The days of swallowing medicine and hoping it does the job are numbered. In future, precious metals will deliver drugs to a specifically targeted type of cell or part of the body.
At least, that’s according to scientists from the Massachusetts Institute of Technology and EPFL, who have discovered that gold nanoparticles are able to penetrate cell membranes, meaning they should be able to transport medication to directly where it needs to go.
While most nanoparticles enter cells by a process that can damage the cell membrane, back in 2008 some of the same scientists who worked on this project found that a special class of gold nanoparticles coated with a mix of molecules could enter cells without disruption.
Last year, the research team, led by Alfredo Alexander-Katz and Francesco Stellacci, discovered that the nanoparticles were fusing with cell membranes and becoming absorbed by the cells, but they didn’t know why. So they created detailed computer simulations to model the process, and performed experiments to confirm what the model predicted. Their simulations showed that tiny defects in cell cohesion allow the nanoparticles to slip through the gap, fusing with molecules in the body that, like the nanoparticles, are hydrophobic (water-repelling).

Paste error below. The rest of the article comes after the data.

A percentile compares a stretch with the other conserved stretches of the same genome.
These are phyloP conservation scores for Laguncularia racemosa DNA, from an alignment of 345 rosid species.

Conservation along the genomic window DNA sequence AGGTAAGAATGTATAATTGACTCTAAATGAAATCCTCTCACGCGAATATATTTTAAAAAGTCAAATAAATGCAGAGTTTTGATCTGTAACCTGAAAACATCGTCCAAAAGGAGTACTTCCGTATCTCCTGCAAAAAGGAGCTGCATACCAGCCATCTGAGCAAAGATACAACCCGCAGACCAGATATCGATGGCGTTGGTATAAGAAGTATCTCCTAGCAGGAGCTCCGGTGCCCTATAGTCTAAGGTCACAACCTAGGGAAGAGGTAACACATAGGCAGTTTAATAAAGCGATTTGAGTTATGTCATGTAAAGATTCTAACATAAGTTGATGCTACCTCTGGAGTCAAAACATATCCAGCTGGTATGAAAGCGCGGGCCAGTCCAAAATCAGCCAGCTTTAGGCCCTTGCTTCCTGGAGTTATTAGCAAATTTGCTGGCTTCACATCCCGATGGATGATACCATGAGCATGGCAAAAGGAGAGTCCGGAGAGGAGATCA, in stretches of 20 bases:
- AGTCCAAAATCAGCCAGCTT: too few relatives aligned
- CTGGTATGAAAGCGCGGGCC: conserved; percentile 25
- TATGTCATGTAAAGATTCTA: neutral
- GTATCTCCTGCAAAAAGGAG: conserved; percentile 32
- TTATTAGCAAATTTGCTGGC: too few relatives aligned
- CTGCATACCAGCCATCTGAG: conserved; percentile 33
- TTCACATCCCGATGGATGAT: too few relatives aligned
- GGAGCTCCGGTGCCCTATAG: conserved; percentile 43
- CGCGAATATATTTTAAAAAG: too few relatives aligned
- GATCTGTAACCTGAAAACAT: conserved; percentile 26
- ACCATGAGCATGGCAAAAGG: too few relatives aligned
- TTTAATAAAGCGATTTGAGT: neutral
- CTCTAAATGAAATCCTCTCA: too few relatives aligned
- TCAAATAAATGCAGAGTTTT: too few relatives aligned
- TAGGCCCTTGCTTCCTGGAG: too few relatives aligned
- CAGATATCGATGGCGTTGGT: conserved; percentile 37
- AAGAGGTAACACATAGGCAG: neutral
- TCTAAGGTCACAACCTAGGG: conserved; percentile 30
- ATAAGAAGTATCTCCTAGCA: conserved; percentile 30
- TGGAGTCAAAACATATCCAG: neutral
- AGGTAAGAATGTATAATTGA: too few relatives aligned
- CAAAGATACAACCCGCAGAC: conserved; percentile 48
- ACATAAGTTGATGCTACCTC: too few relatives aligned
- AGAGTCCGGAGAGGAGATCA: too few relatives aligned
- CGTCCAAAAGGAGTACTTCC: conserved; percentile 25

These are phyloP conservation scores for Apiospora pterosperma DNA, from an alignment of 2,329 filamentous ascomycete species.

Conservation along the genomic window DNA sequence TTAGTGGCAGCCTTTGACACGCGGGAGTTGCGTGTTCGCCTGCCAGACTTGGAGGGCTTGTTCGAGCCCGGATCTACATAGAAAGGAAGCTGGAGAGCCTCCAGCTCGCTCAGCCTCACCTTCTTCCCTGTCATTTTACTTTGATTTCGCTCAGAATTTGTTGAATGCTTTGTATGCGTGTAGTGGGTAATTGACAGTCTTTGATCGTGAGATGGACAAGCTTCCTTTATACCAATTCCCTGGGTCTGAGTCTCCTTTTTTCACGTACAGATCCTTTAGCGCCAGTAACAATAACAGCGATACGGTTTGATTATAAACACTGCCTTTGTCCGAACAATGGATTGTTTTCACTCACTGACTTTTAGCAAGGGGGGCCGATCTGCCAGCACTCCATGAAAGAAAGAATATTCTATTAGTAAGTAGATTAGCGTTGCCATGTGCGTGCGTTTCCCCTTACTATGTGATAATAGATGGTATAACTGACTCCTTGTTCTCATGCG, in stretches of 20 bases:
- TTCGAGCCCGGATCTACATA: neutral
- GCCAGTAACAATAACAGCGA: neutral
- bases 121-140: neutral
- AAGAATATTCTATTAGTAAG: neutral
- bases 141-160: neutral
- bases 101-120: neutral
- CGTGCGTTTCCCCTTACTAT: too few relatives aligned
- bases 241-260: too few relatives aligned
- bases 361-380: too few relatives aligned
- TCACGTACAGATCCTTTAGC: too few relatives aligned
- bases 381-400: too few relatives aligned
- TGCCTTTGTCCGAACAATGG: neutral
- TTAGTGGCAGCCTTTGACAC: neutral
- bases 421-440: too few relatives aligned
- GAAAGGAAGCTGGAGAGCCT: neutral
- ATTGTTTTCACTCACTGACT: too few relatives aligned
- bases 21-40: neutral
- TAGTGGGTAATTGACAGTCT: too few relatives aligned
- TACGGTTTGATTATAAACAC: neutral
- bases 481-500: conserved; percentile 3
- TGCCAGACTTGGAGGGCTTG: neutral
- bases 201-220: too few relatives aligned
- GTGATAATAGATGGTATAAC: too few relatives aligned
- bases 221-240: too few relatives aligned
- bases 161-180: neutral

This appears to be similar to a process that happens naturally in cells, where the membrane fuses with vesicles: tiny spheres that transport neurotransmitters or hormones around the body. Now that the pathway has been identified, scientists can not only work on how to engineer these nanoparticles to deliver drugs, but try to understand the absorption process for different types of cell. This should allow them to design the best delivery system possible for the medications of the future.
Image via Mark Herpel’s Flickr.